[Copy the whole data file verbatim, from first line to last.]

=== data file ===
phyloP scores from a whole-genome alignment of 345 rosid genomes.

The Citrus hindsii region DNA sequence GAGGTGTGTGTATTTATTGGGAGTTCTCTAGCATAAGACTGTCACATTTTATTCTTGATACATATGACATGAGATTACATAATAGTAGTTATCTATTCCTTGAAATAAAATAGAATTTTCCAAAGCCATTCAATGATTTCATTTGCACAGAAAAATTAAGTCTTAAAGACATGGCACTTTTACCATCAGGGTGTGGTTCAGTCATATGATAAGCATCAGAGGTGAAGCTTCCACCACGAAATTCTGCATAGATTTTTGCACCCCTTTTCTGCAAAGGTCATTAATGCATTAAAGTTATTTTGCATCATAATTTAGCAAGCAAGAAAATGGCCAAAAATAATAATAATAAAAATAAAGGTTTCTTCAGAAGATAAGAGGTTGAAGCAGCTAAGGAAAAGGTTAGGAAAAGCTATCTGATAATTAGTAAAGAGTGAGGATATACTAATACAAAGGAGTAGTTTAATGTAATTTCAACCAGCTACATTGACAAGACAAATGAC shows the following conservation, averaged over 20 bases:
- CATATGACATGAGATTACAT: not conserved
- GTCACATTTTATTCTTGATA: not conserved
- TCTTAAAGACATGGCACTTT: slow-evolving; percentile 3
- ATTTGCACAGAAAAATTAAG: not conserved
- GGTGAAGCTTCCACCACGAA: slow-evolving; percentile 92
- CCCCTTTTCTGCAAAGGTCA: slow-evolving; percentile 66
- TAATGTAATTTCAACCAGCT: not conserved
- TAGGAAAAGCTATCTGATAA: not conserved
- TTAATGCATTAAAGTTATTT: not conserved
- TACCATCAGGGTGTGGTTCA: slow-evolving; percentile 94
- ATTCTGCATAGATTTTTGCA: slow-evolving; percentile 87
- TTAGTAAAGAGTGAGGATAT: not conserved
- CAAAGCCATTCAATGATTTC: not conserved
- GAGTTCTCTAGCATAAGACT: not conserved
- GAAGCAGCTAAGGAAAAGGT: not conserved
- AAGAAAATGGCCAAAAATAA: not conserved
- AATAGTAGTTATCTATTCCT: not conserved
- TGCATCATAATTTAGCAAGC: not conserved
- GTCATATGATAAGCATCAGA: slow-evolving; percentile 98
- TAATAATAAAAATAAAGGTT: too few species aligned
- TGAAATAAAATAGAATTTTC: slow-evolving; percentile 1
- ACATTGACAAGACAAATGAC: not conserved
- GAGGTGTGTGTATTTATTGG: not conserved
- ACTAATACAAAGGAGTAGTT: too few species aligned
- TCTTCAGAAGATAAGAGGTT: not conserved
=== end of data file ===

phyloP scores from a whole-genome alignment of 345 rosid genomes.

The Citrus hindsii region DNA sequence GAGGTGTGTGTATTTATTGGGAGTTCTCTAGCATAAGACTGTCACATTTTATTCTTGATACATATGACATGAGATTACATAATAGTAGTTATCTATTCCTTGAAATAAAATAGAATTTTCCAAAGCCATTCAATGATTTCATTTGCACAGAAAAATTAAGTCTTAAAGACATGGCACTTTTACCATCAGGGTGTGGTTCAGTCATATGATAAGCATCAGAGGTGAAGCTTCCACCACGAAATTCTGCATAGATTTTTGCACCCCTTTTCTGCAAAGGTCATTAATGCATTAAAGTTATTTTGCATCATAATTTAGCAAGCAAGAAAATGGCCAAAAATAATAATAATAAAAATAAAGGTTTCTTCAGAAGATAAGAGGTTGAAGCAGCTAAGGAAAAGGTTAGGAAAAGCTATCTGATAATTAGTAAAGAGTGAGGATATACTAATACAAAGGAGTAGTTTAATGTAATTTCAACCAGCTACATTGACAAGACAAATGAC shows the following conservation, averaged over 20 bases:
- CATATGACATGAGATTACAT: not conserved
- GTCACATTTTATTCTTGATA: not conserved
- TCTTAAAGACATGGCACTTT: slow-evolving; percentile 3
- ATTTGCACAGAAAAATTAAG: not conserved
- GGTGAAGCTTCCACCACGAA: slow-evolving; percentile 92
- CCCCTTTTCTGCAAAGGTCA: slow-evolving; percentile 66
- TAATGTAATTTCAACCAGCT: not conserved
- TAGGAAAAGCTATCTGATAA: not conserved
- TTAATGCATTAAAGTTATTT: not conserved
- TACCATCAGGGTGTGGTTCA: slow-evolving; percentile 94
- ATTCTGCATAGATTTTTGCA: slow-evolving; percentile 87
- TTAGTAAAGAGTGAGGATAT: not conserved
- CAAAGCCATTCAATGATTTC: not conserved
- GAGTTCTCTAGCATAAGACT: not conserved
- GAAGCAGCTAAGGAAAAGGT: not conserved
- AAGAAAATGGCCAAAAATAA: not conserved
- AATAGTAGTTATCTATTCCT: not conserved
- TGCATCATAATTTAGCAAGC: not conserved
- GTCATATGATAAGCATCAGA: slow-evolving; percentile 98
- TAATAATAAAAATAAAGGTT: too few species aligned
- TGAAATAAAATAGAATTTTC: slow-evolving; percentile 1
- ACATTGACAAGACAAATGAC: not conserved
- GAGGTGTGTGTATTTATTGG: not conserved
- ACTAATACAAAGGAGTAGTT: too few species aligned
- TCTTCAGAAGATAAGAGGTT: not conserved